A new experience in Connectivism for me is taking other courses along with it. On Thursday and Friday, I took a 2 day seminar on a subject that I wouldn't expect to have common themes with CCK11. It was offered by Trinity Wall Street on "Reading Scripture Through Other Eyes"
I was enormously surprised on Wed. Elluminate session in Connectivism that "What is True" became a subject of interest. My philosophical thoughts about "What is True" began and ended with an introductory philosophy course that met at 8:00 a.m. Monday, Wed & Friday and maybe 18 year olds attended on Wed. In the Scripture course, one of the discussion points was whether or not the truth in scripture can be discovered until all voices have been heard including the powerless, the imprisoned, the abused, the illiterate, etc.
One would think that as the world becomes more and more connected, a filtering process would occur that would allow people to concentrate solely on the voices of the world's most respected scholars. While the barriers of access to scholarly lectures has disappeared along with it has arisen a desire in those scholars to actively seek out the voices of the disenfranchised, the illiterate, the oppressed to discover how the material is seen in a wider array of contexts to thicken their knowledge base.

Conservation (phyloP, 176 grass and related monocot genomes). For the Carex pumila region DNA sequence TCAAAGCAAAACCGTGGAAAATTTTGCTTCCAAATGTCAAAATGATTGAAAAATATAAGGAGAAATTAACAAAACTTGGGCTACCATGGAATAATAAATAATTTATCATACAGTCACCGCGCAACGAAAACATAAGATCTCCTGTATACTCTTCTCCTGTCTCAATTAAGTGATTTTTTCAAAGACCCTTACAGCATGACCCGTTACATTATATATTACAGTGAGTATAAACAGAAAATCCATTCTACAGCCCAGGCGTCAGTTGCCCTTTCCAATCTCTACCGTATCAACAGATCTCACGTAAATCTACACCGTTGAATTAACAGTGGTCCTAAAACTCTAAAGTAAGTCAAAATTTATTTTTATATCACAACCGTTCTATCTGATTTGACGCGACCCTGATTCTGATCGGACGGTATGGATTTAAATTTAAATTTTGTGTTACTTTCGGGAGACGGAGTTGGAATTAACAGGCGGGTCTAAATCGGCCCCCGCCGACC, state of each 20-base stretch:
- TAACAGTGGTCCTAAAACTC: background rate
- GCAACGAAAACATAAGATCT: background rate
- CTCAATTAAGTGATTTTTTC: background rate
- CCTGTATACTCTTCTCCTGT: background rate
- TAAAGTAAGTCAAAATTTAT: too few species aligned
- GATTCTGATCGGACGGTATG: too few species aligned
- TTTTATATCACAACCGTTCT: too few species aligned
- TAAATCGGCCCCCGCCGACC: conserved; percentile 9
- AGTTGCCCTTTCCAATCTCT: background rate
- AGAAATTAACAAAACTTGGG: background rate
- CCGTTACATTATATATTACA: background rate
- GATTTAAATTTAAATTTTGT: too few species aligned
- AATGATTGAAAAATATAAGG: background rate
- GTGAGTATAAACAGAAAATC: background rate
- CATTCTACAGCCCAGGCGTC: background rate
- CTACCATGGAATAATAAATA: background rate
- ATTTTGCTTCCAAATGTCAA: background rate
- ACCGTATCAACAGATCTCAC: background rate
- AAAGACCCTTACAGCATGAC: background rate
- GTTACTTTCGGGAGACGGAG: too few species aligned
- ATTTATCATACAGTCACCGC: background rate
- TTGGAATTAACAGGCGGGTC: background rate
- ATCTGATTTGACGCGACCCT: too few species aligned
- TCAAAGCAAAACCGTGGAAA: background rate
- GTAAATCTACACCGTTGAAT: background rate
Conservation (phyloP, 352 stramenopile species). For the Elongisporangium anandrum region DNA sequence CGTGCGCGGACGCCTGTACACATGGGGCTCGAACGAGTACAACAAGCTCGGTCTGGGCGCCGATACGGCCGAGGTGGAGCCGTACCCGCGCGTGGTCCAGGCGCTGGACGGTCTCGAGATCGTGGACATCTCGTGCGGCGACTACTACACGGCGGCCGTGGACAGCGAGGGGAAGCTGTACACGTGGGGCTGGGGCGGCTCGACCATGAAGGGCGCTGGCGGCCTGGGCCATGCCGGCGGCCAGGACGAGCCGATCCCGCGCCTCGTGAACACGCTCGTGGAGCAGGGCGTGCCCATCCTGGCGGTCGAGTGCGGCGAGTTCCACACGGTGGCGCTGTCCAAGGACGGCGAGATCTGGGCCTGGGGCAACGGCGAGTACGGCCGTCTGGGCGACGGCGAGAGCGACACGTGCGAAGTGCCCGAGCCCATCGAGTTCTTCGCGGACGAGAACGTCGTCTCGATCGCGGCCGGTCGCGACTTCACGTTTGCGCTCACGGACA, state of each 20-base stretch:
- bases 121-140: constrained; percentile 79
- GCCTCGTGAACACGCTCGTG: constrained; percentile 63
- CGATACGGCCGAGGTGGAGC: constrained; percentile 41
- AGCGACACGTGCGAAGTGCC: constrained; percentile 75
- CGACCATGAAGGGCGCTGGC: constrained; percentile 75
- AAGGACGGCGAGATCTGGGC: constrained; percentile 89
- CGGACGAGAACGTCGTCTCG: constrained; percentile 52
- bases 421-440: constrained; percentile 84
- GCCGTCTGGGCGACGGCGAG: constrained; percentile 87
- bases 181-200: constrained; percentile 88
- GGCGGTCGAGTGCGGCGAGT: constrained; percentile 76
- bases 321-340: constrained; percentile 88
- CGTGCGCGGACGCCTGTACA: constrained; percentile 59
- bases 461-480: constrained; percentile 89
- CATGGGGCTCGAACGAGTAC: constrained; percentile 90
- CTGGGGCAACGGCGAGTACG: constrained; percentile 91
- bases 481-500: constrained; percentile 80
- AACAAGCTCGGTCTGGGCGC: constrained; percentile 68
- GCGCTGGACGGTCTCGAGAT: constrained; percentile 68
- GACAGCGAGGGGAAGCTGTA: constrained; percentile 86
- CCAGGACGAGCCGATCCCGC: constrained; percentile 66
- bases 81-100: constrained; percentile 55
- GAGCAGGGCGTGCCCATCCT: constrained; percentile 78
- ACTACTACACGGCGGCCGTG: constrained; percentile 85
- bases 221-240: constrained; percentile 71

The metaphor for truth in the connected age is more like a gigantic jigsaw puzzle. People are searching harder because the discernment of truth is seen as the way to save ourselves from fear, ignorance, mistrust and hopefully global destruction. No matter how elegant individual pieces of truth may be,it's easier to know where the colorful, stunning pieces fit as opposed to the blues of the sky and the sea or the browns of the mountains, animals and soil. Without the hard work of discovering the unique place of all the blue and brown pieces, the picture can't be completed. The puzzle of truth will remain incomplete, frustrating, unsatisfying, of limited value if one person's piece is missing, hidden, tossed aside, treated carelessly. MOOCs are a bring together of the elegant and the common.
I'm a traditional grandmother - a bit of water or a bit of soil. If after reading the introductions you wonder if you belong in a MOOC - yes you do.